In response to the Newsmakers interview of Bill Gates by Jai Singh: "":
Your interview with Bill Gates was instructional, as always. I did find his insight into utility computing amusing--in particular how he likens information technology to the "brain" of a company, and how you don't want to outsource the brain.Strange, but in every company I've worked for, the executives are the "brains" of the company, and IT is just a means to accomplish business objectives. I emphatically agree with Gates in that every company should be able to evaluate outsource/nonoutsource options and to know when one is appropriate over the other. This is the job of the chief information officer. I haven't seen a compelling view of utility computing from any reputable vendor solely linking computing as a utility to just an outsourced solution; most organizations I know engaged in this dialogue are defining utility computing as a compute model that necessarily has to encompass a complete solution, including outsourced solutions, to deliver cost-effective computing strategies.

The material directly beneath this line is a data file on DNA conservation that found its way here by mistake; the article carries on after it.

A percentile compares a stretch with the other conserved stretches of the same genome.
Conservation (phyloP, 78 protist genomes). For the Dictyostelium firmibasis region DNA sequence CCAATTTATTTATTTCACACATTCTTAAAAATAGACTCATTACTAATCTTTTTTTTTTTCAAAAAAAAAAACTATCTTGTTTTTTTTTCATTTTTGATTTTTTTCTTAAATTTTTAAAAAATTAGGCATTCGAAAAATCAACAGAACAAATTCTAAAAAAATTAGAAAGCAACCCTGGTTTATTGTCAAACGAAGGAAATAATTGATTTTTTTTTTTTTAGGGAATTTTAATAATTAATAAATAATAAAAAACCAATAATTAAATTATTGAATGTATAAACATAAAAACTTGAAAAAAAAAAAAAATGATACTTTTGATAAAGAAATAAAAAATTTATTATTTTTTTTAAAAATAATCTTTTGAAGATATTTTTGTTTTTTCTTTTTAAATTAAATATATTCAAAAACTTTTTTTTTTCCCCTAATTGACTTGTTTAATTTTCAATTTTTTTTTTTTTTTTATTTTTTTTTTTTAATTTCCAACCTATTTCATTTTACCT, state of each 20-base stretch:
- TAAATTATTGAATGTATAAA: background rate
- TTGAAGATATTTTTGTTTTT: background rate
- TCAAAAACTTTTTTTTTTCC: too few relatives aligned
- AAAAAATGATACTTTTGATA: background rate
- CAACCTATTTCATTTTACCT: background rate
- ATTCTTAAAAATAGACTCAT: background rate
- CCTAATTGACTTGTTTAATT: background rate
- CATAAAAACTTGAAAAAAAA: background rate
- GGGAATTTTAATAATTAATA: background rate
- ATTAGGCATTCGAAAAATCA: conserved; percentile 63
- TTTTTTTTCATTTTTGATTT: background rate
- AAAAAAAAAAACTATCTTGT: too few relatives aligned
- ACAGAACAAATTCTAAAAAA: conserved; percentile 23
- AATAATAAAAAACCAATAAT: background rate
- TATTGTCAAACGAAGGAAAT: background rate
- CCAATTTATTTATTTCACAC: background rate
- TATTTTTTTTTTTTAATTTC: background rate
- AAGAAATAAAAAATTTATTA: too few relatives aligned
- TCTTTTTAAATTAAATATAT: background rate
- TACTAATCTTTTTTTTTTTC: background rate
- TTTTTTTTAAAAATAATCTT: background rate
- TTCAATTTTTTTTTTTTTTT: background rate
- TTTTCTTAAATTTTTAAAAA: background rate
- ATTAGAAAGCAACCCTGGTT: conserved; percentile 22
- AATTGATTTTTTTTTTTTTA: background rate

Gates'--along with every buzzword bingo player's--problem is that he is trying to see utility computing as a product other companies are selling, versus a holistic compute model technical advances may be allowing today. In this regard, he's right: Nobody is selling utility computing today.I can understand where Gates is coming from though: Who wants to endorse a passing fad? I remember sitting in front of a VAX (Virtual Address Extension) terminal a while ago, waiting for this Windows thing to come and go... Joe Kwak
San Jose, Calif.